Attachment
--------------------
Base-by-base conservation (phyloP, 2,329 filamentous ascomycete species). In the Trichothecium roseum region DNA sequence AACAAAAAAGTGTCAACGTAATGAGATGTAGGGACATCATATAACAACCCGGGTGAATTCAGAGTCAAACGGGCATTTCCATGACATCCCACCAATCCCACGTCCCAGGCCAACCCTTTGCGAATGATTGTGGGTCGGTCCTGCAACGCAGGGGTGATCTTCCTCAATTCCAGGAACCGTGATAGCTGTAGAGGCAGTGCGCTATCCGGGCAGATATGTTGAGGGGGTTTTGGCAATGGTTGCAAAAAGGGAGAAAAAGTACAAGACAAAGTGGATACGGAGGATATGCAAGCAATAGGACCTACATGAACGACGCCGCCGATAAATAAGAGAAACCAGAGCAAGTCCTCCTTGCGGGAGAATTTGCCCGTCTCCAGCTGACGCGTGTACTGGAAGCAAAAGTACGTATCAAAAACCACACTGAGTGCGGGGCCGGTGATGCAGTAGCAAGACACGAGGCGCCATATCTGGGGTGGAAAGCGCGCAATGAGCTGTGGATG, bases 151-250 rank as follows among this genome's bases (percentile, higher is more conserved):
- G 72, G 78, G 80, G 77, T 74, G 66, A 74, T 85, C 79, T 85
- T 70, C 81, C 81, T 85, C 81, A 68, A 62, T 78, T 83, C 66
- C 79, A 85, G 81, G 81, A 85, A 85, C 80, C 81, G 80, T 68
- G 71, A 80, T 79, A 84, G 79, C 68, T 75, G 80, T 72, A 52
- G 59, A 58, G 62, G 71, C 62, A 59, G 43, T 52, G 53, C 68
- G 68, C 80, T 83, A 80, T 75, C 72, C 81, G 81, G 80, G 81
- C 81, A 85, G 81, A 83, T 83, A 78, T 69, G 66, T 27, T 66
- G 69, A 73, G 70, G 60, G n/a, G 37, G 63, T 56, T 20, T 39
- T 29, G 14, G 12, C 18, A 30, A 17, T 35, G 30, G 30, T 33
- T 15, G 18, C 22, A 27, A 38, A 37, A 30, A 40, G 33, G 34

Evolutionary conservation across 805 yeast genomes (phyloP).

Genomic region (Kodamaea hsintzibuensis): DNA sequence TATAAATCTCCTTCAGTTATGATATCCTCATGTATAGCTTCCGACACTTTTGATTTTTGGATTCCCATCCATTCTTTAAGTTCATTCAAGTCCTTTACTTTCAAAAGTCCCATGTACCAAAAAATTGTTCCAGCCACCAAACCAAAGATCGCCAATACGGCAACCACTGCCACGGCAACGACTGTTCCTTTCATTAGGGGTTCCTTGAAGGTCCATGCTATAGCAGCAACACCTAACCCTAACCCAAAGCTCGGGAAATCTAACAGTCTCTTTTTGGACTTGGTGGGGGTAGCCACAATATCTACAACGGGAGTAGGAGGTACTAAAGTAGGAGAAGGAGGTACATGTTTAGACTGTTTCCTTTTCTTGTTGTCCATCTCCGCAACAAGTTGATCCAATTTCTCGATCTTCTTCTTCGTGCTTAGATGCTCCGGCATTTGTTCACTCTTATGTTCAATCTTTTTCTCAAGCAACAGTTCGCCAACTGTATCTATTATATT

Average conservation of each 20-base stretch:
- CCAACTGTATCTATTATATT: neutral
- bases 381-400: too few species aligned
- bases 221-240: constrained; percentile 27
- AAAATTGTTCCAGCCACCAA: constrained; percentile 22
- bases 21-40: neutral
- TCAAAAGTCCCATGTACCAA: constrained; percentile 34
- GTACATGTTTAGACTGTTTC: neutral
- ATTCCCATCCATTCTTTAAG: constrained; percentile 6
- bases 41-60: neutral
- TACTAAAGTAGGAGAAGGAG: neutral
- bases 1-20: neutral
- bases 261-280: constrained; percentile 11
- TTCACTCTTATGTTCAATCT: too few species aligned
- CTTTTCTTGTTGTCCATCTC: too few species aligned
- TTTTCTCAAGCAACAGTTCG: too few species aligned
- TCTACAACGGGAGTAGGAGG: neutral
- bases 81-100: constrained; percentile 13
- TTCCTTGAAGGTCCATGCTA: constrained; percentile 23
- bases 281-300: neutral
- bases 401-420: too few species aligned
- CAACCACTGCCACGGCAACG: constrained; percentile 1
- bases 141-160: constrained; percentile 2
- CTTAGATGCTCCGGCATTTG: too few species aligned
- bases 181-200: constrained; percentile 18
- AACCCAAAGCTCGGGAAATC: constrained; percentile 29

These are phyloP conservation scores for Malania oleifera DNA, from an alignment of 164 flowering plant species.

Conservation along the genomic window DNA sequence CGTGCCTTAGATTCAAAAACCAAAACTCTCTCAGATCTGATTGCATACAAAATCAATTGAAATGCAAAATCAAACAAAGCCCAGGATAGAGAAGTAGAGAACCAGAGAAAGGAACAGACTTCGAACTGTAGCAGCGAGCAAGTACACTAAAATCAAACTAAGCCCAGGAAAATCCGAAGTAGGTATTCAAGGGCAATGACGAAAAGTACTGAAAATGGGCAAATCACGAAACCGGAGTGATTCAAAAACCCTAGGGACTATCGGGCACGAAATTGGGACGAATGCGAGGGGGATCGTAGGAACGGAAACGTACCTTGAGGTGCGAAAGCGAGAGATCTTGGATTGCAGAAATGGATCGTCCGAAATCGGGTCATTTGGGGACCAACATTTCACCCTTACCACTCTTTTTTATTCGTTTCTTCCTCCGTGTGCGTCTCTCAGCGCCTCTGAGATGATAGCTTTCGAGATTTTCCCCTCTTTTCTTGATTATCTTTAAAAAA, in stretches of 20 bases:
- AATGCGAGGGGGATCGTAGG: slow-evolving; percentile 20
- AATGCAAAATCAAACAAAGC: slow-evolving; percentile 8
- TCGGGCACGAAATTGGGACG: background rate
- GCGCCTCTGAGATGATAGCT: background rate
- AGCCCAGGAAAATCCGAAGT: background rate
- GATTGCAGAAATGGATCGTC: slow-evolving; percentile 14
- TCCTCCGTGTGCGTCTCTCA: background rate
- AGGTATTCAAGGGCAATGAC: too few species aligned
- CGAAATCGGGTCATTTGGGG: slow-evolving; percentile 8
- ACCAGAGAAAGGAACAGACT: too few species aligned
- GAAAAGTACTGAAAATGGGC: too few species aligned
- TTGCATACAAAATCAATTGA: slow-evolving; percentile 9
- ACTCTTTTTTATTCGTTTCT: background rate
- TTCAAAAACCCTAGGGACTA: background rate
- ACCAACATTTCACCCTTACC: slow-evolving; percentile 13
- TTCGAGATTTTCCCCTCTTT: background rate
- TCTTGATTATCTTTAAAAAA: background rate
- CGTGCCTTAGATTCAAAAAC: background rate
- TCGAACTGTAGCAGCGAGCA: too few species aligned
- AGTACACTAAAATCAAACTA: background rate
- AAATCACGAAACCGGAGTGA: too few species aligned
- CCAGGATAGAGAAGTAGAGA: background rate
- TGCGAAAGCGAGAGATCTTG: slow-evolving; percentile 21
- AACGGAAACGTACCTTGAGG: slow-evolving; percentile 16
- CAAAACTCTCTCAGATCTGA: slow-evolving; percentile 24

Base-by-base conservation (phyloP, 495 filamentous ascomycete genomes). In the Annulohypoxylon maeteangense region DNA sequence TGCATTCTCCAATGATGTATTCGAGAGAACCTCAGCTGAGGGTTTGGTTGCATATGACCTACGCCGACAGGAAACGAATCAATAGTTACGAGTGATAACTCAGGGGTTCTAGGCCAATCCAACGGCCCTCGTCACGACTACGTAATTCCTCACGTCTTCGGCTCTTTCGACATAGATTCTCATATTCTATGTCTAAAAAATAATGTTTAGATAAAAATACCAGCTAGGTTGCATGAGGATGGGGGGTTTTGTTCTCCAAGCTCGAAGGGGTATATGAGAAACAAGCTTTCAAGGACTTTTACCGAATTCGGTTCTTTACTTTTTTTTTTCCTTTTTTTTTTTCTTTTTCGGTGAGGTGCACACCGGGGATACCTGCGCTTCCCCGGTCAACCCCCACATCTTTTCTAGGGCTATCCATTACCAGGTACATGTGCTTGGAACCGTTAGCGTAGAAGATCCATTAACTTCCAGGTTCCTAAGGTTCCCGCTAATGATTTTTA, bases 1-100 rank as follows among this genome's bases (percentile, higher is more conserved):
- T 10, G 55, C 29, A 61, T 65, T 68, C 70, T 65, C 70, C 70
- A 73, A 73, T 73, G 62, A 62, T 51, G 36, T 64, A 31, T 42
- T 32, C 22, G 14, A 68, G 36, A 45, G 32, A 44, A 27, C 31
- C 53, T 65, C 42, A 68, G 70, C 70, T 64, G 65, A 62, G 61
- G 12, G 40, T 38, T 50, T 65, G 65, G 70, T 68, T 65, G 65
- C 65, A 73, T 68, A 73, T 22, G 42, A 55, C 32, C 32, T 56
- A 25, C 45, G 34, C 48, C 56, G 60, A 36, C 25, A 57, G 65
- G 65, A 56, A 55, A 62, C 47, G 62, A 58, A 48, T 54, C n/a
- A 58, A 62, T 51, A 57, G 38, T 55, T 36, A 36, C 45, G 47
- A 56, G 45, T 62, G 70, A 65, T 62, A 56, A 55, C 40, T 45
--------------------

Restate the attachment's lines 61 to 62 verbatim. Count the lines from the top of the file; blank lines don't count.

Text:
- AGTACACTAAAATCAAACTA: background rate
- AAATCACGAAACCGGAGTGA: too few species aligned